he has remained principally a stock dealer, and one of great importance to the San
Francisco market, his good judgment, honesty and valuable connections enabling him
to gather together and ship there just what is needed.

While still at Hamburg, Mr. Siem was married on June 2, 1879, to Miss Caroline
Lange, a native of Plon, near Kiel, and they have had two children, who have blessed
their happy home life. Ernest is in the stock business with his father, and Augusta has
become Mrs. Burkhardt and helps preside over the home of her esteemed parents.

HUBERT G. KUMLE. — How much practical experience is required to make
a success of gold-dredging Hubert G. Kumle, one of the ablest superintendents in that
field in California can tell, for he directs the La Grange Gold Dredging Company,
rated as among the most successful concerns now operating, notwithstanding the fact
that it has met and wrestled with a number of perplexing situations. Mr. Kumle is
a native son, having been born at Brownsville, Yuba County, Cal., on June 21, 1S80,
the eldest of six children.

His father, Peter Kumle, was a native of the same town in Yuba County, and he
married Julia Page, who was born at Indiana Ranch, in Yuba County. Peter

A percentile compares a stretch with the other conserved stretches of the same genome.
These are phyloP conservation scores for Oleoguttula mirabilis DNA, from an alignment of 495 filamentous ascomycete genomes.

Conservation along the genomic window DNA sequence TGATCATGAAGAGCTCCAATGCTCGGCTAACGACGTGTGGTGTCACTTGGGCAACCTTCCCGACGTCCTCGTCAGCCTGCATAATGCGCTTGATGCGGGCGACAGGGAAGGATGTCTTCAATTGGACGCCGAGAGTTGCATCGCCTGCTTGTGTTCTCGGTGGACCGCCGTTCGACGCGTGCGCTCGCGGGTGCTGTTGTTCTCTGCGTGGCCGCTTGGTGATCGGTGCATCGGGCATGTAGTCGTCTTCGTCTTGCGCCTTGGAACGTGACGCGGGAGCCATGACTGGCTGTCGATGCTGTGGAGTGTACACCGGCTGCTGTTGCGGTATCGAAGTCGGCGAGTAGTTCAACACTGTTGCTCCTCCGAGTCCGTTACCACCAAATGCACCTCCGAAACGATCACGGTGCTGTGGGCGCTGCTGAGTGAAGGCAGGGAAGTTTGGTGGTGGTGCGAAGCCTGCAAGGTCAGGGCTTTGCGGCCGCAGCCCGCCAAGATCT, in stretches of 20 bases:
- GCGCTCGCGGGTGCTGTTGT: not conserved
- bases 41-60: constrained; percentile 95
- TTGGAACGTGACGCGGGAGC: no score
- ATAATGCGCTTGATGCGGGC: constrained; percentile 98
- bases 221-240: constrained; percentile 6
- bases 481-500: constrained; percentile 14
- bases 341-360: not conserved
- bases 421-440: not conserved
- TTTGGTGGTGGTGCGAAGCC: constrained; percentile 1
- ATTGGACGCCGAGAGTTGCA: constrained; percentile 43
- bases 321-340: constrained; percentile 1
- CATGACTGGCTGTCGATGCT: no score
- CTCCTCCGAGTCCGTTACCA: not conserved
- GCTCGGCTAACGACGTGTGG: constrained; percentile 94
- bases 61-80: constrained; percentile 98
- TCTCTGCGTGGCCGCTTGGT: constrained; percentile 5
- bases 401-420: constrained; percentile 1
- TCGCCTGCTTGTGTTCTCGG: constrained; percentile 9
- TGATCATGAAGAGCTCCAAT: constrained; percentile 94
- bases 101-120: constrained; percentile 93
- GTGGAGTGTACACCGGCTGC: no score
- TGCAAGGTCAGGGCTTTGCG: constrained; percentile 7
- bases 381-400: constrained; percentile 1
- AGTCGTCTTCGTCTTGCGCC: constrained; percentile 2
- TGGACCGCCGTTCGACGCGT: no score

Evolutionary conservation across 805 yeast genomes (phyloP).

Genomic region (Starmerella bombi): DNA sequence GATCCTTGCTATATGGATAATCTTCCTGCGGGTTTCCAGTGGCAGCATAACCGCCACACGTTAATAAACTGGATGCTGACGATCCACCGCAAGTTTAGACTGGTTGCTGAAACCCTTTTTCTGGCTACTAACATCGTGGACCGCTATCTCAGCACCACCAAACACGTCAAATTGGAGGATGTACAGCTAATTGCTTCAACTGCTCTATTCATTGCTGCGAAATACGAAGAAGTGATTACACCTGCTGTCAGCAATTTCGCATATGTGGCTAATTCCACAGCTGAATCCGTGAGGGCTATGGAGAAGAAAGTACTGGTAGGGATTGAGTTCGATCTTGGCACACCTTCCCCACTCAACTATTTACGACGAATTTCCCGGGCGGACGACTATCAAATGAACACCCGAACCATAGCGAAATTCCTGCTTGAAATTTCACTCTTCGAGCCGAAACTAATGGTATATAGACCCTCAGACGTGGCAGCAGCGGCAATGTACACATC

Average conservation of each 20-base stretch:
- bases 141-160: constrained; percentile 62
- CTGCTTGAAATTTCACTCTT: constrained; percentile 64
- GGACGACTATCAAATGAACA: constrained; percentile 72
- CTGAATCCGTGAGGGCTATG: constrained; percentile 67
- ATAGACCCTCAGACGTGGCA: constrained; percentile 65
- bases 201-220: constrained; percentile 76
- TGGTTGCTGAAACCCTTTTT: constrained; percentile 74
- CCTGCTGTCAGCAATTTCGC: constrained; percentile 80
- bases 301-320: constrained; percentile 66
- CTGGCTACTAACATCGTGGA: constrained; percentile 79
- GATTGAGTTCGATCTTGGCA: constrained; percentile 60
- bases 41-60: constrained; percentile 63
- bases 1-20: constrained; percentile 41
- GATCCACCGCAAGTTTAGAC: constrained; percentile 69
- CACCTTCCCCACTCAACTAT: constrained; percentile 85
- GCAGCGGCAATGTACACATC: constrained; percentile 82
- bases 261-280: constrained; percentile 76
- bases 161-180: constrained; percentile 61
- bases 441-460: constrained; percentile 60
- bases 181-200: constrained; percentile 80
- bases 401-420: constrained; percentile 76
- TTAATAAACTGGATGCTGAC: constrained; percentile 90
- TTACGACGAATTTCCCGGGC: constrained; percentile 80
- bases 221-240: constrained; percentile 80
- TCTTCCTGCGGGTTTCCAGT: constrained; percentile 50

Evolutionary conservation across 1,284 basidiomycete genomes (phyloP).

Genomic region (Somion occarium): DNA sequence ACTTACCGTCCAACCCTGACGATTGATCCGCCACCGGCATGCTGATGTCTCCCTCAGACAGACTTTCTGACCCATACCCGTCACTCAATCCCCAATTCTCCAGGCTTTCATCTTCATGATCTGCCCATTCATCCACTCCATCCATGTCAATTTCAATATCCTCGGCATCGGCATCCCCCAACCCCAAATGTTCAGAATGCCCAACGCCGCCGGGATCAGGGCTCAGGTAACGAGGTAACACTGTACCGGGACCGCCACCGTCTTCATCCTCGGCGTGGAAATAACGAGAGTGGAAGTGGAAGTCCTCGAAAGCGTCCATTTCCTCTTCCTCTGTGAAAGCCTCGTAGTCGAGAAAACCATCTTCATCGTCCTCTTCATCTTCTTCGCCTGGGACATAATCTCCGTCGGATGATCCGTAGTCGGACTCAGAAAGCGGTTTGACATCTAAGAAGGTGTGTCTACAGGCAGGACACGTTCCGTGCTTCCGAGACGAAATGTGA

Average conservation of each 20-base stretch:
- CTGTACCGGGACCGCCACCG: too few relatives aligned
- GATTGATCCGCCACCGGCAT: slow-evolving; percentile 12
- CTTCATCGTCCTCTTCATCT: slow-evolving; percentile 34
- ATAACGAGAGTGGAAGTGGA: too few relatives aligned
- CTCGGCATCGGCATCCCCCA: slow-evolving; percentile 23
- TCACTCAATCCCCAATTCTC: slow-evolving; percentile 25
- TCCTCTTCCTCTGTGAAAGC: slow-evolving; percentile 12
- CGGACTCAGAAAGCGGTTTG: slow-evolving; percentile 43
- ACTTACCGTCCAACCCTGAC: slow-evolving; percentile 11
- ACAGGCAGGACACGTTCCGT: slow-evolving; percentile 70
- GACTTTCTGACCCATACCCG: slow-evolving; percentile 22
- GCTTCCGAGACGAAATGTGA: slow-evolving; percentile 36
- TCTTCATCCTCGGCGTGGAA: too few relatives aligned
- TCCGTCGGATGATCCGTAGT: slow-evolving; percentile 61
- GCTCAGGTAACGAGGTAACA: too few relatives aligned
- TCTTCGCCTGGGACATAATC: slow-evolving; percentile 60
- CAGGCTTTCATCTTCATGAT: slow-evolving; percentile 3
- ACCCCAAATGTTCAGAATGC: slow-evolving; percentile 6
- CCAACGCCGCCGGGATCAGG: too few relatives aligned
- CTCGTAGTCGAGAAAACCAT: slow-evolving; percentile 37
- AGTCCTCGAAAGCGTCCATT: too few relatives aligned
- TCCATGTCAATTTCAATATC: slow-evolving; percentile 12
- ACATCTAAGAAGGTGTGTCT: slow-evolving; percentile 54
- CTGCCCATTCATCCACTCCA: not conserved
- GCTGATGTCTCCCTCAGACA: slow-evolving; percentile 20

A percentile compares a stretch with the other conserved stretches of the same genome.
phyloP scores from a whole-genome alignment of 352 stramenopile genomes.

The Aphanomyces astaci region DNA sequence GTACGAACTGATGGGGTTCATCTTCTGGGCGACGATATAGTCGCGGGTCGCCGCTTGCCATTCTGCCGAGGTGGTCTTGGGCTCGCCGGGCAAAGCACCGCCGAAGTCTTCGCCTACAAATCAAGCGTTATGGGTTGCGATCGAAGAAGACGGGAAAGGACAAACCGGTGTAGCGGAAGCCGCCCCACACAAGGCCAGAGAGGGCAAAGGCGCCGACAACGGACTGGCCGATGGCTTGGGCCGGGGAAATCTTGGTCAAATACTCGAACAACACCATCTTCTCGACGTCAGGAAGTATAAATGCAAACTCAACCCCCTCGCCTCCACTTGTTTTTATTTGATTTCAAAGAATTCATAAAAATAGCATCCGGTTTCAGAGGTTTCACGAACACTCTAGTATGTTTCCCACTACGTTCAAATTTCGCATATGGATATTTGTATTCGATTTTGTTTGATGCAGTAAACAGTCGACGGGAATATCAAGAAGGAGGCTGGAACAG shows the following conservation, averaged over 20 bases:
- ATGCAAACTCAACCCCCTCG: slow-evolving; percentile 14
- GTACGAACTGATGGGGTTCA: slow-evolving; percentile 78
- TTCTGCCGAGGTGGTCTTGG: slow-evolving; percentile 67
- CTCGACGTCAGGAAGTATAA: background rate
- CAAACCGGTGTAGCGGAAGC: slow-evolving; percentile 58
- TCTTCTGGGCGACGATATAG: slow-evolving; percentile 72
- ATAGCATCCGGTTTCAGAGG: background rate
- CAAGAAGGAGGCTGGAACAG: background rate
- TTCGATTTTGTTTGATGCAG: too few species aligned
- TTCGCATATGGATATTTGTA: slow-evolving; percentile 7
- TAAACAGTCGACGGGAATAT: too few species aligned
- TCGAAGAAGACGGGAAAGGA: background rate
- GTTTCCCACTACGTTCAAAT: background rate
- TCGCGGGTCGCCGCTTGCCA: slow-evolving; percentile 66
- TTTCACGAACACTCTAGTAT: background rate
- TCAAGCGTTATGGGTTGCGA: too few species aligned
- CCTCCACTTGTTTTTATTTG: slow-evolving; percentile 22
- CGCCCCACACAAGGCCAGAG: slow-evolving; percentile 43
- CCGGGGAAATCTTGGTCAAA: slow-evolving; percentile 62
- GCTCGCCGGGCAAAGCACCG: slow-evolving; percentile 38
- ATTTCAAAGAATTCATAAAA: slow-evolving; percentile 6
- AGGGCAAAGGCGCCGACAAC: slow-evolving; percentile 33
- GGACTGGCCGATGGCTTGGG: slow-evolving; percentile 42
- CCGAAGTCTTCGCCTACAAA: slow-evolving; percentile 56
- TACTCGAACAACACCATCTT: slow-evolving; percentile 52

Kumle's father was John Kumle, a native of Wuertemberg, Germanv, who came to
America, stopped for a while in New York State, and from there sailed around the
Horn, and in 1851 landed at San Francisco. He had been married in Germany; and
settling at San Francisco, he proceeded to establish himself as a stone and brick ma-
son, while he also went in for gold mining. Ed Page, the maternal grandfather,
was born in Indiana and became a pioneer of Yuba County. He crossed the great
plains from the Hoosier State with ox-teams, and reached California in 1851, and
the next year he was married at Indiana Ranch. His father was born in France, and


came out to Indiana to join the French colony there. One of the Pages was once
mayor of Paris, France. Peter Kumle died in 1891, but his faithful widow still lives
at Sacramento, in her sixty-sixth year.

Hubert Kumle grew up in Yuba County, where he attended the public schools,
after which he studied at the Stockton Business College. Later, he completed the
courses in mechanical engineering and placer mining in the International Correspond-
ence School; and then he started as a quartz miner at Indiana Ranch. Next he went
to Forbestown, where he found employment as a quartz miner, and then to Brown's
Valley, -where he was employed in the same way. Next he entered the service of the
Bellevue Mining Company, in Sierra County as a placer miner, and after that to
Oroville, where he worked on the third dredge ever operated in California.

Mr. Kumle was next engaged for ten years with the pioneer dredger king of
California, W. P. Hammon, at Hammonton, in Yuba County, and rose to be dredge
foreman. Then he went to Folsom City, Sacramento County, where he engaged as
foreman and superintendent for the Natomas Company, from 1913 to 1918. He
came to La Grange in 1918, and at once associated himself with John G. Barker, of
the Hotel Richelieu in San Francisco, who is the chief stockholder, and also president